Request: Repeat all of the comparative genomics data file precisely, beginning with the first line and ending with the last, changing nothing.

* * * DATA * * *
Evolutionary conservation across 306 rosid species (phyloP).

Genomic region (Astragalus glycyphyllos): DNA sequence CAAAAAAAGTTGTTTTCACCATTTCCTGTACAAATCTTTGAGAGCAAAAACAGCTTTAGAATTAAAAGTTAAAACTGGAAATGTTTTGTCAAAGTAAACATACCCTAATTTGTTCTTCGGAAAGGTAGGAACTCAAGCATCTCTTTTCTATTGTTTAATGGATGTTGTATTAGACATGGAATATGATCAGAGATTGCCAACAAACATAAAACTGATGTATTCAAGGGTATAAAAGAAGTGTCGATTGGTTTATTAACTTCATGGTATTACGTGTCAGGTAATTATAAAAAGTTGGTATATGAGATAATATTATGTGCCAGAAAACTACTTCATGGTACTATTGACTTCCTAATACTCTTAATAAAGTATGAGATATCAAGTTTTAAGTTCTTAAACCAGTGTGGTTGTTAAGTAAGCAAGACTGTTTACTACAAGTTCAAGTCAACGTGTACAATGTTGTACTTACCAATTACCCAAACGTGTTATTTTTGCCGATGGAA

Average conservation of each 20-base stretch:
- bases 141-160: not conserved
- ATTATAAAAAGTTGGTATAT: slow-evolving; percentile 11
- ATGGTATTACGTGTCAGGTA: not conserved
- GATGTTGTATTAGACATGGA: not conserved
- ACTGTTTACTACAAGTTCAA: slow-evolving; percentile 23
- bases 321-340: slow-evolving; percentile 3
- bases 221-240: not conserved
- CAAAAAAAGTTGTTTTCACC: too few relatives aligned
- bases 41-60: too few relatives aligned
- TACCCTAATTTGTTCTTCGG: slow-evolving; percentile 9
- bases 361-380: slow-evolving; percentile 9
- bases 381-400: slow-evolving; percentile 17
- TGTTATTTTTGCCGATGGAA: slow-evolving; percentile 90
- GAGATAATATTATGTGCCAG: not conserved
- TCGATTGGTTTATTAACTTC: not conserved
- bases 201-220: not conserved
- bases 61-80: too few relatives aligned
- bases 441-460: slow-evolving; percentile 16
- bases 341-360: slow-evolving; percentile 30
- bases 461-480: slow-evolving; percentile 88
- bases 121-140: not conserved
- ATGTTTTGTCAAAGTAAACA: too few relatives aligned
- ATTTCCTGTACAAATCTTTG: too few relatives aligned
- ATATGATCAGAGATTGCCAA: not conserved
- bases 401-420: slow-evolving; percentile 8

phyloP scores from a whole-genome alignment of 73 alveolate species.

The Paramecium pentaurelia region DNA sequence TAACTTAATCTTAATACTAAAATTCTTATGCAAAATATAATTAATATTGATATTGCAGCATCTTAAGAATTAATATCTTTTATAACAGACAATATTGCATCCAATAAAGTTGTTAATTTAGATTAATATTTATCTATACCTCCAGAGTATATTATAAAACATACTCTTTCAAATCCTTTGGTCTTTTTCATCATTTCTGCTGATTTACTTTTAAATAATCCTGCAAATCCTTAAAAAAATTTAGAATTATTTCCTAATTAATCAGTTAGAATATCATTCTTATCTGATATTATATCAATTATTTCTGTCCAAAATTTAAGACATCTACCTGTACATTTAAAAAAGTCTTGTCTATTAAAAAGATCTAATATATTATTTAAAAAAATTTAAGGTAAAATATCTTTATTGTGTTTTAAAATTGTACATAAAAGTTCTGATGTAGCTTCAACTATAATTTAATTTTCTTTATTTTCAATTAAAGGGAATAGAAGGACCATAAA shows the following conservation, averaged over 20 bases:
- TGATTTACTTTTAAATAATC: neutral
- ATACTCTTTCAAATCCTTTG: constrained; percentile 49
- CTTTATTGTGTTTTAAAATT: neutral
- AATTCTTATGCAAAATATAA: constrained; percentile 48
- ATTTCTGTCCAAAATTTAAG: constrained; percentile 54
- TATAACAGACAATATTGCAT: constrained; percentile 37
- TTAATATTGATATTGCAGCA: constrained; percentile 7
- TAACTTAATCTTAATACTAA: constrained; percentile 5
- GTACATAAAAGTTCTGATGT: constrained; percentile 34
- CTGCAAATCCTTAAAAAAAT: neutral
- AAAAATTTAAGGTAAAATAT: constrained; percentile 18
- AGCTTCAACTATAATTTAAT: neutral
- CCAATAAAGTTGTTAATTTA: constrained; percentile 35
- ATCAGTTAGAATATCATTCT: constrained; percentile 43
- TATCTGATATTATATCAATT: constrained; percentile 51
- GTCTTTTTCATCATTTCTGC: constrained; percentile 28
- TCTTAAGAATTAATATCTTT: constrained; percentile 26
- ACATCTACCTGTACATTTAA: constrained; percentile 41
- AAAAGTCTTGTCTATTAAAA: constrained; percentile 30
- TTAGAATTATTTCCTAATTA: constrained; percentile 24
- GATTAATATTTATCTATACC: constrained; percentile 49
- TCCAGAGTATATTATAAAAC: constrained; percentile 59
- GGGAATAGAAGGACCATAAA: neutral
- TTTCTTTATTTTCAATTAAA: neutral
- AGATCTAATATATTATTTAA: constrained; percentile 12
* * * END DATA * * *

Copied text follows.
Evolutionary conservation across 306 rosid species (phyloP).

Genomic region (Astragalus glycyphyllos): DNA sequence CAAAAAAAGTTGTTTTCACCATTTCCTGTACAAATCTTTGAGAGCAAAAACAGCTTTAGAATTAAAAGTTAAAACTGGAAATGTTTTGTCAAAGTAAACATACCCTAATTTGTTCTTCGGAAAGGTAGGAACTCAAGCATCTCTTTTCTATTGTTTAATGGATGTTGTATTAGACATGGAATATGATCAGAGATTGCCAACAAACATAAAACTGATGTATTCAAGGGTATAAAAGAAGTGTCGATTGGTTTATTAACTTCATGGTATTACGTGTCAGGTAATTATAAAAAGTTGGTATATGAGATAATATTATGTGCCAGAAAACTACTTCATGGTACTATTGACTTCCTAATACTCTTAATAAAGTATGAGATATCAAGTTTTAAGTTCTTAAACCAGTGTGGTTGTTAAGTAAGCAAGACTGTTTACTACAAGTTCAAGTCAACGTGTACAATGTTGTACTTACCAATTACCCAAACGTGTTATTTTTGCCGATGGAA

Average conservation of each 20-base stretch:
- bases 141-160: not conserved
- ATTATAAAAAGTTGGTATAT: slow-evolving; percentile 11
- ATGGTATTACGTGTCAGGTA: not conserved
- GATGTTGTATTAGACATGGA: not conserved
- ACTGTTTACTACAAGTTCAA: slow-evolving; percentile 23
- bases 321-340: slow-evolving; percentile 3
- bases 221-240: not conserved
- CAAAAAAAGTTGTTTTCACC: too few relatives aligned
- bases 41-60: too few relatives aligned
- TACCCTAATTTGTTCTTCGG: slow-evolving; percentile 9
- bases 361-380: slow-evolving; percentile 9
- bases 381-400: slow-evolving; percentile 17
- TGTTATTTTTGCCGATGGAA: slow-evolving; percentile 90
- GAGATAATATTATGTGCCAG: not conserved
- TCGATTGGTTTATTAACTTC: not conserved
- bases 201-220: not conserved
- bases 61-80: too few relatives aligned
- bases 441-460: slow-evolving; percentile 16
- bases 341-360: slow-evolving; percentile 30
- bases 461-480: slow-evolving; percentile 88
- bases 121-140: not conserved
- ATGTTTTGTCAAAGTAAACA: too few relatives aligned
- ATTTCCTGTACAAATCTTTG: too few relatives aligned
- ATATGATCAGAGATTGCCAA: not conserved
- bases 401-420: slow-evolving; percentile 8

phyloP scores from a whole-genome alignment of 73 alveolate species.

The Paramecium pentaurelia region DNA sequence TAACTTAATCTTAATACTAAAATTCTTATGCAAAATATAATTAATATTGATATTGCAGCATCTTAAGAATTAATATCTTTTATAACAGACAATATTGCATCCAATAAAGTTGTTAATTTAGATTAATATTTATCTATACCTCCAGAGTATATTATAAAACATACTCTTTCAAATCCTTTGGTCTTTTTCATCATTTCTGCTGATTTACTTTTAAATAATCCTGCAAATCCTTAAAAAAATTTAGAATTATTTCCTAATTAATCAGTTAGAATATCATTCTTATCTGATATTATATCAATTATTTCTGTCCAAAATTTAAGACATCTACCTGTACATTTAAAAAAGTCTTGTCTATTAAAAAGATCTAATATATTATTTAAAAAAATTTAAGGTAAAATATCTTTATTGTGTTTTAAAATTGTACATAAAAGTTCTGATGTAGCTTCAACTATAATTTAATTTTCTTTATTTTCAATTAAAGGGAATAGAAGGACCATAAA shows the following conservation, averaged over 20 bases:
- TGATTTACTTTTAAATAATC: neutral
- ATACTCTTTCAAATCCTTTG: constrained; percentile 49
- CTTTATTGTGTTTTAAAATT: neutral
- AATTCTTATGCAAAATATAA: constrained; percentile 48
- ATTTCTGTCCAAAATTTAAG: constrained; percentile 54
- TATAACAGACAATATTGCAT: constrained; percentile 37
- TTAATATTGATATTGCAGCA: constrained; percentile 7
- TAACTTAATCTTAATACTAA: constrained; percentile 5
- GTACATAAAAGTTCTGATGT: constrained; percentile 34
- CTGCAAATCCTTAAAAAAAT: neutral
- AAAAATTTAAGGTAAAATAT: constrained; percentile 18
- AGCTTCAACTATAATTTAAT: neutral
- CCAATAAAGTTGTTAATTTA: constrained; percentile 35
- ATCAGTTAGAATATCATTCT: constrained; percentile 43
- TATCTGATATTATATCAATT: constrained; percentile 51
- GTCTTTTTCATCATTTCTGC: constrained; percentile 28
- TCTTAAGAATTAATATCTTT: constrained; percentile 26
- ACATCTACCTGTACATTTAA: constrained; percentile 41
- AAAAGTCTTGTCTATTAAAA: constrained; percentile 30
- TTAGAATTATTTCCTAATTA: constrained; percentile 24
- GATTAATATTTATCTATACC: constrained; percentile 49
- TCCAGAGTATATTATAAAAC: constrained; percentile 59
- GGGAATAGAAGGACCATAAA: neutral
- TTTCTTTATTTTCAATTAAA: neutral
- AGATCTAATATATTATTTAA: constrained; percentile 12